Tuesday, March 17, 2009

On Bonuses

A quick primer on Wall Street bonuses:

1. Normal 'bonus'

For revenue generators, primarily sales and trading, the bonus is the prize for which folks work. Wall Street base salaries typically run from $100,000 to $250,000 but the bonuses can be, well, zero to multiples and sometimes many multiples of that. These bonuses are DISCRETIONARY and PERFORMANCE BASED. Depending on the specific market, e.g., interest rates, equities and specific products, e.g., cash, derivatives the bonus is typically a percentage of what you produce for the firm. A 5-10% payout would be typical so revenue production of $1 million would net the employee $50,000-$100,000. $20 million in production would beget $1-2 million.

Remember that these bonuses are DISCRETIONARY which means that number is decided by the firm and the number will be affected by how well the group, the section and the overall institution performs. This is generally a tax, i.e., subtractive.

2. 'Guaranteed' bonus

Guaranteed bonuses are typically offered to entice the employees of a competitor to come work for you. These are often guaranteed for one to two years and is likely a premium over what the target had been earning at his previous job. For instance if a trader had a total compensation of $500,000 the previous year and was considered a strong producer a competing firm may offer $750,000 guaranteed for one or two years. There are two important things to note about these types of guarantees:

i. they are typically paid in the same way the firm pays the rest of its bonuses- specifically if the firm decided that 60% of payout would be in cash and 40% in deferred shares over 3 years, unless it is otherwise written, the guaranteed would be paid this way.

ii. the bonuses are not paid if the employee is fired FOR CAUSE which would include going over risk limits, leaking information, sexual harassment etc.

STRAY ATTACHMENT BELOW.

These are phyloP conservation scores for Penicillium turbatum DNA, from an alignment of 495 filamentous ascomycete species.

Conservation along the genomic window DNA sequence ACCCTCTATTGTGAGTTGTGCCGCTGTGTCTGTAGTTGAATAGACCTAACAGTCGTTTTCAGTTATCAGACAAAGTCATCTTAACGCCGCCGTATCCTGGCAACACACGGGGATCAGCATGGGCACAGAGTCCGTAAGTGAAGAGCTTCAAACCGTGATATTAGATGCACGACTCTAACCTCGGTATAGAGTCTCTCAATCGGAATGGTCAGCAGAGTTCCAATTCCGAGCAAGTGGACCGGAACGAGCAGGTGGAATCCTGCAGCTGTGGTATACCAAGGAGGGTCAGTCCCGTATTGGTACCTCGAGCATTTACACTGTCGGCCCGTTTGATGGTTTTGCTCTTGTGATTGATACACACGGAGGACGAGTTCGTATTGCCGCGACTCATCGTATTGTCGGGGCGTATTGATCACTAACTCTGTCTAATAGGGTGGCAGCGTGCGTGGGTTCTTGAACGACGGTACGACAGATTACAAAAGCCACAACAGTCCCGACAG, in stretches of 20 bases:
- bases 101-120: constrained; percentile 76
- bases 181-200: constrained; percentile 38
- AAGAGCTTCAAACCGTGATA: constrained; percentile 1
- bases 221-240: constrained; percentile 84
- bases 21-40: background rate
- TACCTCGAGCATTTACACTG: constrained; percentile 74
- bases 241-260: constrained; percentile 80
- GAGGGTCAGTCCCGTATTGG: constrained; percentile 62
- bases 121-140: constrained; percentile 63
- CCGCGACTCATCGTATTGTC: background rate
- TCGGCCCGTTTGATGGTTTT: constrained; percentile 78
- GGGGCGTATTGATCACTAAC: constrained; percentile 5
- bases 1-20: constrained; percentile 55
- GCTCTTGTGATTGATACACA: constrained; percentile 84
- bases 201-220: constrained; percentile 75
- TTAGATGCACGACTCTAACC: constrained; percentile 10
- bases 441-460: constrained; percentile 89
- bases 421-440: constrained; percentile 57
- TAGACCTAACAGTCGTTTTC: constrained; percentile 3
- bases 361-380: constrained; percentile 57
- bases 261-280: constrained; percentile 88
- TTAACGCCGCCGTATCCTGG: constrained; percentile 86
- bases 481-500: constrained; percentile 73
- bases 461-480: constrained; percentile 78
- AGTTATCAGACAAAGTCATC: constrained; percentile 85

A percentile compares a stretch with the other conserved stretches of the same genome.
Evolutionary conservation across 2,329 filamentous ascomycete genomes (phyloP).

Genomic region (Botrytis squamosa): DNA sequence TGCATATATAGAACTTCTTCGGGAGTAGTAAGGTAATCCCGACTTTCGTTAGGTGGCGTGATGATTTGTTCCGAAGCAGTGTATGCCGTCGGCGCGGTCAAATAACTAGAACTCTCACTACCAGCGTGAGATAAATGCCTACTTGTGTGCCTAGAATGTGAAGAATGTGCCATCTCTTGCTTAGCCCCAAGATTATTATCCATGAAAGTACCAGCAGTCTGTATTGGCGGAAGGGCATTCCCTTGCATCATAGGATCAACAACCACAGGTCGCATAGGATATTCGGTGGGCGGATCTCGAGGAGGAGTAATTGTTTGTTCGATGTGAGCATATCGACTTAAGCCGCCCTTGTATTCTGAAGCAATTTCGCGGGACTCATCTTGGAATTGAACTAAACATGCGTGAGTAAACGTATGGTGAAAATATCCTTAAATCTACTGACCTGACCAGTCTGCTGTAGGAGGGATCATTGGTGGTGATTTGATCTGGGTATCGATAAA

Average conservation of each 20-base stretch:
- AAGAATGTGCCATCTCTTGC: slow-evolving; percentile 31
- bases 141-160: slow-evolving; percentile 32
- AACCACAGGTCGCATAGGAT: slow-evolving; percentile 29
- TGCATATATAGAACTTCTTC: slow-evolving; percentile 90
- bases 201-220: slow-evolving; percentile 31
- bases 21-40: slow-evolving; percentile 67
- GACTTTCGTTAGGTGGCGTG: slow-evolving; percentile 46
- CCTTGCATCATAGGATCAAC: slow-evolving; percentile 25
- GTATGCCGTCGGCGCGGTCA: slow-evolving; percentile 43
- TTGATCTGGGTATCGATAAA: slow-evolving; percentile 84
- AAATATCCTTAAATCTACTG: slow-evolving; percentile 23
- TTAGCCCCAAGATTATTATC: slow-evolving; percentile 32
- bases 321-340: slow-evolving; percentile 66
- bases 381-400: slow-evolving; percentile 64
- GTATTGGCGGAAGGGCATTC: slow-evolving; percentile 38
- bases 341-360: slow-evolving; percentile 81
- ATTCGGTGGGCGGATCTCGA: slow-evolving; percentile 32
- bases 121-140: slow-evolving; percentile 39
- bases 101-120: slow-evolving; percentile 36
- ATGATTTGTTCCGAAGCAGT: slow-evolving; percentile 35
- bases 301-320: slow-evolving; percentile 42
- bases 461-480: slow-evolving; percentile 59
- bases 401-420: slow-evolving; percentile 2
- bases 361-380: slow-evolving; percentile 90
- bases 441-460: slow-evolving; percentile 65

Why guaranteed bonuses? Generally guarantees pay for the risk of moving firms AND must make up for FOREGONE DEFERRED BONUSES from the previous firm. Let's treat each in turn. Firms typically pay bonuses between January 15 and March 15. Assume February 15, assume also a minimum of 30 days of gardening leave (during which the departing employee cannot work for the new firm while he is being paid base salary by the old firm) so essentially at the minimum the transferring employee has lost three months of the year. In practice a transferee loses 3-6 months and would want to be guaranteed compensation for that. Not to mention the additional risk of going to a new shop.

Secondly, any deferred compensation not yet vested will be lost and is typically repaid either in cash or equivalent value in shares by the new firm.

Finally, if the new firm goes bankrupt, e.g., Bear Stearns or Lehman Brothers the employee becomes simply AN UNSECURED CREDITOR OF THE BANKRUPT FIRM. Oops.

3. 'Retention' bonus

These tend to be quite a bit more infrequent than the first two and are typically given to keep key employees after a merger or as a counter to an employee who is about to leave to join a competitor. These can be paid upfront (now more valuable than ever) with a clawback provision should the employee leave before the covered period.

I don't know the details of the bonuses that were paid out to employees of AIG Financial Products but it is very likely that they involved contracts that were previously agreed and perhaps spanned more than one year. If any of the employees were involved in a fraud they should be terminated for cause and not be eligible. However in most of these cases this comes down to the sanctity of the contract. If you do not honor contracts, you do not honor property rights and without property rights we are finished as a functioning free society.

On a smaller scale any firm that doesn't honor contracts will find it very difficult to hire good talent in the future without ever larger more airtight contracts.

The fact that [mostly] Democrats and Republicans are trying to legislate a gigantic surtax on bonuses > $10,000 at AIG FP is truly a joke. It's the same lack of understanding that bemoans that a lot of the bailout money [WHICH ARE LOANS CONVERTIBLE INTO EQUITY NOT GRANTS] went to other banks. AIG sold insurance to those banks and is bound to honor those 'contracts'. If AIG defaults to its counterparties then we negate the value of the entire bailout to begin with.

Congress will legislate punitive surtaxes on AIG and others. And the Obama administration will only be too happy to sign it.

It was a great Republic while it lasted.

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